During this week’s Ocean of Possibles summer reading program, children learned about the Pearl River watershed.
On Tuesday afternoon, several children were able to discover, explore and learn about the Pearl River catchment thanks to Jeanne Allen of the Environmental Protection Agency during the Reading Program event. summer held at the Margaret Reed Memorial Library.
Allen taught children what affects water systems and how they can keep them clean.
The Pearl River watershed is the largest watershed in the United States, draining over three million square miles of land. Allen taught the children that the EPA’s primary concerns were with air and water, two of the most important elements of the environment. Even though the EPA is generally known for regulating these aspects of the environment, Allen’s Department is different because it helps improve water quality throughout Mississippi.
Allen brought a watershed model so the kids could see exactly how it works.
Once the model was in place, the children simulated a garden or a farm by adding soil and fertilizer, the simulation of which was represented by sugar. Allen then showed the children what happens if they add a lot of fertilizer to a garden, demonstrating how it will run off during bouts of rain and end up in rivers. Allen allowed a child to simulate rain on the farm using a spray bottle. As the children sprinkled water on the model, they saw the ground affected by the runoff from the rain.
Allen then showed them what a wetland is.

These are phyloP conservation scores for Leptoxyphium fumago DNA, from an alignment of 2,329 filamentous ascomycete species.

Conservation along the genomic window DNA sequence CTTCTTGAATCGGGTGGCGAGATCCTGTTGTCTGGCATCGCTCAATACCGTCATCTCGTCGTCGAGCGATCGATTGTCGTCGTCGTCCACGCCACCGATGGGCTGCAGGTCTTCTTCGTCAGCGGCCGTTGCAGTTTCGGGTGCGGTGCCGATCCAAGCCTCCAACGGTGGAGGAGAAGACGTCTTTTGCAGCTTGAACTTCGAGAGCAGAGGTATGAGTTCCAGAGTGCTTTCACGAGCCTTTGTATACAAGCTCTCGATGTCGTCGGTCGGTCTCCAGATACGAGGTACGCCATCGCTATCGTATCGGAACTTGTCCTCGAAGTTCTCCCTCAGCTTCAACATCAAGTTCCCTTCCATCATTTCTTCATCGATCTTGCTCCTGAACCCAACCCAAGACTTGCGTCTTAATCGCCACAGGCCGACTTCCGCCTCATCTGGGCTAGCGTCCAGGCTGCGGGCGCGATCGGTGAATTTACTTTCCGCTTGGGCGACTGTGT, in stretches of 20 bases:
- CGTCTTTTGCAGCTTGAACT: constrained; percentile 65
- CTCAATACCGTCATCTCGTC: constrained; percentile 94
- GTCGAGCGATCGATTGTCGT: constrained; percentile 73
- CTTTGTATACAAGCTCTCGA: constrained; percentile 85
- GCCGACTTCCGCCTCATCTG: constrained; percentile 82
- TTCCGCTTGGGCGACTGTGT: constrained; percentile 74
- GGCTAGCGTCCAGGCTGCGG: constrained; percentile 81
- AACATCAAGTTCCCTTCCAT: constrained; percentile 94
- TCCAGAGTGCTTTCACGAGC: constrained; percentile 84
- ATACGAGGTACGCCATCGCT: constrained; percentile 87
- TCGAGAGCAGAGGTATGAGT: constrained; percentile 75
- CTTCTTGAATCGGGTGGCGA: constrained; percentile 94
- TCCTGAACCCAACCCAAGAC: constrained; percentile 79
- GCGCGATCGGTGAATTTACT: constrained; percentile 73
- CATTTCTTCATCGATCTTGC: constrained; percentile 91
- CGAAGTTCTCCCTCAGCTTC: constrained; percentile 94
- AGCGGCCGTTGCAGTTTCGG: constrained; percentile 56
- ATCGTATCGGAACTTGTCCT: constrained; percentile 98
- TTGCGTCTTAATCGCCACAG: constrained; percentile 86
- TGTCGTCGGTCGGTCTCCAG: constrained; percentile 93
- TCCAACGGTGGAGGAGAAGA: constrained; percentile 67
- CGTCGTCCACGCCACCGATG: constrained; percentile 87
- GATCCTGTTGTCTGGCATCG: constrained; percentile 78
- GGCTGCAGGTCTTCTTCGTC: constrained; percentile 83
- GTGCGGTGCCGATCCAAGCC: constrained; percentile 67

“It’s a low area that will pick up runoff from another area,” Allen said.
In the model, the children saw the water runoff coming down the stream. The purpose of a wetland is to filter water and help absorb it into the soil, along with fertilizers. The filtration process cleans the water, making the water a recyclable resource.
In the model, the children saw the stream reach the wetland and separate the soil and fertilizer from the water.
“Wetlands are very important to our river system and streams. That’s why wetlands play an important role,” Allen said.
Wetlands also keep harmful elements of local wildlife out so that they don’t inhale or drink toxic water. Because of this process, there is a time of year when people cannot eat oysters. After heavy rains, the oyster harvest is stopped because the bacteria picked up by the oysters make them toxic and sicken those who consume them. Allen said after taking water samples and a two-week waiting period, the oysters are then allowed to be harvested if they pass the test.
Allen also showed the kids what happens to oil at gas stations. In the watershed model, Allen used soy sauce to represent oil left on the ground at a gas station by a vehicle. The children learned that oil in small doses does no harm, but large amounts are dangerous. During the demonstration, the children saw the oil spreading and seeping into the ground. Allen taught the children that the process affects residents with private wells.
The children also discovered the hypoxic zone of the Gulf of Mexico. This happens during the summer and it is a low oxygen zone which can kill fish and marine life near the sea floor.
Allen said the difference between ocean water and the hypoxic zone can be seen from a boat. The hypoxic zone is created by heavy rains and snowmelt washing away huge amounts of nutrients (especially nitrogen and phosphorus) from lawns, sewage treatment plants, farmlands and other sources.
Allen closed the lesson by challenging the children to pick up the trash whenever they saw it. Picking up waste will prevent it from flowing downstream and prevent harmful bacteria from reaching the gulf.